THE BLOG
20/05/2018 08:56 SAST | Updated 20/05/2018 10:20 SAST

Why I'm Done With The Kardashians (And 'Influencers' In General)

I am f*cking done with the Kardashians.

I am f*cking done with the Kardashians.

Not that I was ever an avid fan. I've never watched the show but I suppose I can appreciate the family's meteoric rise to fame thanks to a talent of creating business opportunities out of pretty much anything... lipstick, fashion lines, hair vitamins, exercise DVDs, ahem, "films"...

But the latest Kardashian endorsement takes the cake. Well actually, it does the opposite of that.

A couple of days ago KKW endorsed "Appetite Suppressant Lollipops, you guuuuys!" Offering 50 percent discount to her millions of followers, many of them young women, many of them who might just buy anything she posts about.

It quite literally, denies the cake.

How many of her followers are struggling with low self-image, or more worryingly, eating disorders? How many of her followers believe if they do whatever KKW tells them they will look like her, despite the fact she probably has round-the-clock nutritionists, makeup artists and personal trainers?

How many of her followers believe that success is actually achieving the perfect contour/concave stomach/shiny hair (extensions), rather than, oh I don't know, the content of their character, or life achievements, or friends and relationships?

I'm over it. I'm over seeing so-called 'influencers' filling up my feed because "OH MY GOD YOU GUYS CHARCOAL TOOTHPASTE!"

I have friends who work in fashion PR, who say their lives have been made miserable by Instagram stars whose sole definition of success is how many likes and followers they have. It's mind-boggling.

It's product placement at its absolute laziest. And at its worst, it's dangerous. KKW might have taken the post down after the backlash, but the damage has already been done.

When I first saw the post, thanks to the amazing Jameela Jamil, it had garnered nearly 1.5-million "likes". The company in question advertises sweets that stop you from eating, for f*ck's sake (an oxymoron in itself, with emphasis on the moron). As if they are going to care about negative backlash — they just care about all the free PR they are getting.

I'm not saying all influencer marketing activity is bad. It's the celeb-driven stuff that is solely focussed on selling stuff, regardless of whether it's morally right — or even something that they believe in or even use in real life. For so many, it's just a big fat paycheque and people still don't get that, however much they #spon a post, and this shit sells in droves. Just look at the Fyre Festival disaster, for a perfect example of celebs endorsing something without any real knowledge or care about what they are posting about.

There is a different way of doing it that isn't lazy, and can be advertising at its most creative.

Adidas nailed it with "Glitch" — creating a new football boot with and for a young audience that wanted to get involved in the brand. They "influenced" everything, from the name to the launch to the design. And after the launch, these same "influencers" formed part of the brand and customer service team, helping other people interested in the product to get their hands on it in cities around the world. People went nuts for it. Rather than using the "influence" of celeb footballers, Adidas shunned mainstream conventions and went to the fans. More than about how many followers and likes people had — it was actually quite a tight-knit community that grew from the pitch up, for the love of the game and the love of the brand.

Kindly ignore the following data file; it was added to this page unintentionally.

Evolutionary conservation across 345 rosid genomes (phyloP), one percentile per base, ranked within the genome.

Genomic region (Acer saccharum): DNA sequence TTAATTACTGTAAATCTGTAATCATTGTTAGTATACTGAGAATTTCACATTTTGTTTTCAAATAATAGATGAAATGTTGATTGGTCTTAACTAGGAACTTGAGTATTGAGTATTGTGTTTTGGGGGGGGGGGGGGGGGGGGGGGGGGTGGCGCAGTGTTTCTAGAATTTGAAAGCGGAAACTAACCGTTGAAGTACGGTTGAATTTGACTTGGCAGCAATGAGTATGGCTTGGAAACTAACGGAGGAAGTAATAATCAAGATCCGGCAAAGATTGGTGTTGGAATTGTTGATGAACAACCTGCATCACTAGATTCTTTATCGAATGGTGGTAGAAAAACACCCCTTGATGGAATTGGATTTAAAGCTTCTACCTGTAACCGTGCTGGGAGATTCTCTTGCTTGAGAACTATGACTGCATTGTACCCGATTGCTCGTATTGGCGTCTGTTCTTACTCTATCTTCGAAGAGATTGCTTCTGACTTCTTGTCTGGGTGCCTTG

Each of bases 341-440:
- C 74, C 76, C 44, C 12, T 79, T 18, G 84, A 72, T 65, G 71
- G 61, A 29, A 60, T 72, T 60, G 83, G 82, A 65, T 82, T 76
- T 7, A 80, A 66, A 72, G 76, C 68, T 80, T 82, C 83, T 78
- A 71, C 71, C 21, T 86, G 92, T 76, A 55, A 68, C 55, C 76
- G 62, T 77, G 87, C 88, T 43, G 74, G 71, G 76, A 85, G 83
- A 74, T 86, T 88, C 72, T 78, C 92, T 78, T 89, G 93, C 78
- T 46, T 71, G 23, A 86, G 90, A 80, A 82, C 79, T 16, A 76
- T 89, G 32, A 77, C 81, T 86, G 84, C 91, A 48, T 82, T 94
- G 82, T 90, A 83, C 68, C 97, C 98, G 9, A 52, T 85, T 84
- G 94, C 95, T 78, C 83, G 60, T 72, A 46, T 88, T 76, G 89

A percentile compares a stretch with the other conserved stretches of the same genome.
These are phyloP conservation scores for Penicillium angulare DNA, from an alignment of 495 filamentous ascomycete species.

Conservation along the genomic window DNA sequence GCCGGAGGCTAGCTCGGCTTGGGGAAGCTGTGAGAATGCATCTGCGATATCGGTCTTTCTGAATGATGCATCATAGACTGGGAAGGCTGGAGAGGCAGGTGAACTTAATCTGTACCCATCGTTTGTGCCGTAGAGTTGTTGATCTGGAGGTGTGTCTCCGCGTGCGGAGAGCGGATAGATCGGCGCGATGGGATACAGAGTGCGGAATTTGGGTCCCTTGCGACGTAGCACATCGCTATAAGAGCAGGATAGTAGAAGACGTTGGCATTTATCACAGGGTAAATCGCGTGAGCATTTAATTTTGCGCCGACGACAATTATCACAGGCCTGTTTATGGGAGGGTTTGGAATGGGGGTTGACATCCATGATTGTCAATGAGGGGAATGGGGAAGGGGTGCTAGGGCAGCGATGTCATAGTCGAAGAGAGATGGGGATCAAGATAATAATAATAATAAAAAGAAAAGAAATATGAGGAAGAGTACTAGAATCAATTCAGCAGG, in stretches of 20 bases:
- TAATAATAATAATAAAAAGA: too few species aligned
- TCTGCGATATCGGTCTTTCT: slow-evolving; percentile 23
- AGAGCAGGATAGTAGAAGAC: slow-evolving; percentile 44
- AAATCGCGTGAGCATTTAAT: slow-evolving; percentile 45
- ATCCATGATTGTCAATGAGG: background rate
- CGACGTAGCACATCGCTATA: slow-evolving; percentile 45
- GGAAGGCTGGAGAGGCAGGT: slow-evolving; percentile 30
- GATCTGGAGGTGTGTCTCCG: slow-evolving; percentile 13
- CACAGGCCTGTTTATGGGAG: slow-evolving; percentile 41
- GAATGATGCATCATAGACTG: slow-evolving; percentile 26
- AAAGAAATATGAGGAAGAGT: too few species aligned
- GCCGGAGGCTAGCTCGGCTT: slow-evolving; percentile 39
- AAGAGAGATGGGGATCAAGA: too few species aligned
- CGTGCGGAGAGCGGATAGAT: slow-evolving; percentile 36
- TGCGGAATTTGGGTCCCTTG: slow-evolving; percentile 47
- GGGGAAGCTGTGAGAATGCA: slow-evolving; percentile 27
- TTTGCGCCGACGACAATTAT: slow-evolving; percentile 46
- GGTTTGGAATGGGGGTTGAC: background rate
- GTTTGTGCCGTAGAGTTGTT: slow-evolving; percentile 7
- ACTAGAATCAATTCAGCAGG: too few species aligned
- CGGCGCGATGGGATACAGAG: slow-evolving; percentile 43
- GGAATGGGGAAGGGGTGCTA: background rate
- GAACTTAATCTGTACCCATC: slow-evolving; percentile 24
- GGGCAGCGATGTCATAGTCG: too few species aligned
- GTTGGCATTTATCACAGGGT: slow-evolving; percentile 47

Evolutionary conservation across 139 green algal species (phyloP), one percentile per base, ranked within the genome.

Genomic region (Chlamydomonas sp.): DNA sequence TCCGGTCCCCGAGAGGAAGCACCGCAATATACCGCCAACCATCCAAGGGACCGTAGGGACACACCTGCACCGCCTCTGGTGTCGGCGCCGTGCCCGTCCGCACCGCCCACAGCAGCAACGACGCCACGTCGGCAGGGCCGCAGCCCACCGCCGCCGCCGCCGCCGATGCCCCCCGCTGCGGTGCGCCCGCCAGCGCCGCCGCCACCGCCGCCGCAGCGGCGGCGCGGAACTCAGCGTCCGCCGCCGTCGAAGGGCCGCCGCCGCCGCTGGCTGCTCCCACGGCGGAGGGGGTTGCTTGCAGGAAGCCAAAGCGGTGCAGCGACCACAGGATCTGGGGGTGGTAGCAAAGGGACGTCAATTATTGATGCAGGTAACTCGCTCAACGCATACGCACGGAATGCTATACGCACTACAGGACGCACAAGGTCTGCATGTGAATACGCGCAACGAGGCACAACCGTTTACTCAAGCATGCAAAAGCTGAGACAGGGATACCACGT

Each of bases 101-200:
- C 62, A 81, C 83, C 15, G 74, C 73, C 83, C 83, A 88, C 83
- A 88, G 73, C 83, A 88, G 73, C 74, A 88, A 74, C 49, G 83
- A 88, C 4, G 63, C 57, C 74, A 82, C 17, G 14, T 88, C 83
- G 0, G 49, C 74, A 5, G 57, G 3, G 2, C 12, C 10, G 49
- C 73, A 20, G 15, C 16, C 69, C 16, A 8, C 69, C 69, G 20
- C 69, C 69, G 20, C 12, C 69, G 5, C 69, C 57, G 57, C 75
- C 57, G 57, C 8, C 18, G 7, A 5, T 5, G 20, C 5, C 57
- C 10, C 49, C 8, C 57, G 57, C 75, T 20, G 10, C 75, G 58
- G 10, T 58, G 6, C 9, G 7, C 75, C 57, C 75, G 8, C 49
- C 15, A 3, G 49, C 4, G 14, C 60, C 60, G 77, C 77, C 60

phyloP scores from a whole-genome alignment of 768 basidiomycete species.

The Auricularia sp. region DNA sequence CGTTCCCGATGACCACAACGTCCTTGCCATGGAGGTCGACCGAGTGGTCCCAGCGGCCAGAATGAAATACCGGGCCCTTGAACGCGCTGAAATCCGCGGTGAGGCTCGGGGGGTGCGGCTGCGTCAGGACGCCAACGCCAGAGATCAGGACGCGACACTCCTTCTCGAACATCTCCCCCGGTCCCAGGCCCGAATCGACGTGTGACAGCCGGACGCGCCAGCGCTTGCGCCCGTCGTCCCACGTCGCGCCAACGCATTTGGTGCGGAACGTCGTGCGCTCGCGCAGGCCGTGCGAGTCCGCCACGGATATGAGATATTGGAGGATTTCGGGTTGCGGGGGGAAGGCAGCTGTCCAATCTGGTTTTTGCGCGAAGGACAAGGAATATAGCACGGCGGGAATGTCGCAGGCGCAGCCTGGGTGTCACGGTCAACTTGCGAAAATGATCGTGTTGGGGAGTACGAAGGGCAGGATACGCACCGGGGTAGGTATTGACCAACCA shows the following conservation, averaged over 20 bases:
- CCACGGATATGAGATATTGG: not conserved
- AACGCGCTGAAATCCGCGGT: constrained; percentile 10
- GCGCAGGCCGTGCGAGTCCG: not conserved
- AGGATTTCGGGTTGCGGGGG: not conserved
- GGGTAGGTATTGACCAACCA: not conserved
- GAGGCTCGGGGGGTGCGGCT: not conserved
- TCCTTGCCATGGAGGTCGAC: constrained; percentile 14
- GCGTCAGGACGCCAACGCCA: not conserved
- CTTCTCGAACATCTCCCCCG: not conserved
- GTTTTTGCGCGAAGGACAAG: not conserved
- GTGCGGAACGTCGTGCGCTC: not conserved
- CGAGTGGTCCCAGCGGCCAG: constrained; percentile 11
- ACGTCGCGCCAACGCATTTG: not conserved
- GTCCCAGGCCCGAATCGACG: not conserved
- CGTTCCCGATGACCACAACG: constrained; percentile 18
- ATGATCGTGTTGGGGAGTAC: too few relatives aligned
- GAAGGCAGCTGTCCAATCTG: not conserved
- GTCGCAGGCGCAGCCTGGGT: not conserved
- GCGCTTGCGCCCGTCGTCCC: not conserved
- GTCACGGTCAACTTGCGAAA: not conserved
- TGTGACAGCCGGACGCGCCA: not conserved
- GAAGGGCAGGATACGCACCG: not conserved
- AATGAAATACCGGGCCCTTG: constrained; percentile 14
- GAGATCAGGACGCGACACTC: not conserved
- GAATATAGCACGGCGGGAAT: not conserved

But that type of creativity and meaning in influencer marketing is few and far between.

The backlash against the KKW post is, I hope, the start of brands thinking a little more carefully about what they are selling and how they are doing it. Sure — getting someone famous with millions of followers to post about your product might get some sales in the short term, but more and more people are asking a bit more from the products they buy and brands they interact with. Sustainability, ethics, not bloody "here's something that means you don't have to eat. You know, that thing you need to do to continue living. BUY IT PLEASE".

Sigh.

Following the KKW post and ranting about it furiously while feeling utterly depressed with what the world has come to, I stumbled across a page called "I weigh" (again by Jameela Jamil) who has regularly spoken out about toxic ads sent out by celebs to their followers on social media.

It was another response to a Kardashian post, that ranked the family in terms of how much they weigh in kilograms. People were responding by "weighing" themselves in terms of their achievements, their relationships, their families and friends, their battles and survival stories. Nothing about looks, nothing about flat tummies, nothing about charcoal toothpaste.

People are more than that. And they deserve better from brands. And they definitely deserve better than the f*cking Kardashians.